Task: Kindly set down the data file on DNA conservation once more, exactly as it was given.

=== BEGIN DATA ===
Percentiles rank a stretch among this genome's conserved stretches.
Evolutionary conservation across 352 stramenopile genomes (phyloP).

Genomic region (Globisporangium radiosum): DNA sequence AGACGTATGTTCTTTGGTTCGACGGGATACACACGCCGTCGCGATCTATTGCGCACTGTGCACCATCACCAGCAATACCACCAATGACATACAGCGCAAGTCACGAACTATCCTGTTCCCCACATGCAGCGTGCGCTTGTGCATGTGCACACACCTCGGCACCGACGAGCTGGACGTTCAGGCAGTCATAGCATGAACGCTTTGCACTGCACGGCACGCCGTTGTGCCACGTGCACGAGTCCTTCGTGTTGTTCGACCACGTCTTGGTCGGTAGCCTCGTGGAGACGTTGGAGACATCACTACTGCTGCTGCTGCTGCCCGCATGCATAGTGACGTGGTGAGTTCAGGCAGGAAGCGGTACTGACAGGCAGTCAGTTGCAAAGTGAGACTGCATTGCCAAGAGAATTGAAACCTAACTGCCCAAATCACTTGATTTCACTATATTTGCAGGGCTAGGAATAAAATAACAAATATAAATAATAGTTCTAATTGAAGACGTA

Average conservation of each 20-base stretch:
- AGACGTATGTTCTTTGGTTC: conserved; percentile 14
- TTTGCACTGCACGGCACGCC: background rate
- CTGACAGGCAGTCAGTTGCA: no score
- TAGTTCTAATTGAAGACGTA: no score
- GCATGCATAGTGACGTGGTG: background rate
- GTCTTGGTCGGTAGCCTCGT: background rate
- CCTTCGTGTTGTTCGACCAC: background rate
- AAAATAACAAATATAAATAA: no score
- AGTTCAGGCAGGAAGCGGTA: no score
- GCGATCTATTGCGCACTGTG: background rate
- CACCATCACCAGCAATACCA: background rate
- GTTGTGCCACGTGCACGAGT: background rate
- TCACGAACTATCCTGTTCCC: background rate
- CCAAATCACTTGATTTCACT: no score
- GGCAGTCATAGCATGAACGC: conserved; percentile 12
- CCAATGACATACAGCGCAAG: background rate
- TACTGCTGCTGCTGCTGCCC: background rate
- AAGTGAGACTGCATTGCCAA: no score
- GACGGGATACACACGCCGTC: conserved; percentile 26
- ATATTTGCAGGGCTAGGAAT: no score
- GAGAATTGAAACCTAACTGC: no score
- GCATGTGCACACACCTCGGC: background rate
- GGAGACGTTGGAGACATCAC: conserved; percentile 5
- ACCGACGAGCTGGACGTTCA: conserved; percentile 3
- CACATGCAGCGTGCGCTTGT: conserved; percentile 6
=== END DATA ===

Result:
Percentiles rank a stretch among this genome's conserved stretches.
Evolutionary conservation across 352 stramenopile genomes (phyloP).

Genomic region (Globisporangium radiosum): DNA sequence AGACGTATGTTCTTTGGTTCGACGGGATACACACGCCGTCGCGATCTATTGCGCACTGTGCACCATCACCAGCAATACCACCAATGACATACAGCGCAAGTCACGAACTATCCTGTTCCCCACATGCAGCGTGCGCTTGTGCATGTGCACACACCTCGGCACCGACGAGCTGGACGTTCAGGCAGTCATAGCATGAACGCTTTGCACTGCACGGCACGCCGTTGTGCCACGTGCACGAGTCCTTCGTGTTGTTCGACCACGTCTTGGTCGGTAGCCTCGTGGAGACGTTGGAGACATCACTACTGCTGCTGCTGCTGCCCGCATGCATAGTGACGTGGTGAGTTCAGGCAGGAAGCGGTACTGACAGGCAGTCAGTTGCAAAGTGAGACTGCATTGCCAAGAGAATTGAAACCTAACTGCCCAAATCACTTGATTTCACTATATTTGCAGGGCTAGGAATAAAATAACAAATATAAATAATAGTTCTAATTGAAGACGTA

Average conservation of each 20-base stretch:
- AGACGTATGTTCTTTGGTTC: conserved; percentile 14
- TTTGCACTGCACGGCACGCC: background rate
- CTGACAGGCAGTCAGTTGCA: no score
- TAGTTCTAATTGAAGACGTA: no score
- GCATGCATAGTGACGTGGTG: background rate
- GTCTTGGTCGGTAGCCTCGT: background rate
- CCTTCGTGTTGTTCGACCAC: background rate
- AAAATAACAAATATAAATAA: no score
- AGTTCAGGCAGGAAGCGGTA: no score
- GCGATCTATTGCGCACTGTG: background rate
- CACCATCACCAGCAATACCA: background rate
- GTTGTGCCACGTGCACGAGT: background rate
- TCACGAACTATCCTGTTCCC: background rate
- CCAAATCACTTGATTTCACT: no score
- GGCAGTCATAGCATGAACGC: conserved; percentile 12
- CCAATGACATACAGCGCAAG: background rate
- TACTGCTGCTGCTGCTGCCC: background rate
- AAGTGAGACTGCATTGCCAA: no score
- GACGGGATACACACGCCGTC: conserved; percentile 26
- ATATTTGCAGGGCTAGGAAT: no score
- GAGAATTGAAACCTAACTGC: no score
- GCATGTGCACACACCTCGGC: background rate
- GGAGACGTTGGAGACATCAC: conserved; percentile 5
- ACCGACGAGCTGGACGTTCA: conserved; percentile 3
- CACATGCAGCGTGCGCTTGT: conserved; percentile 6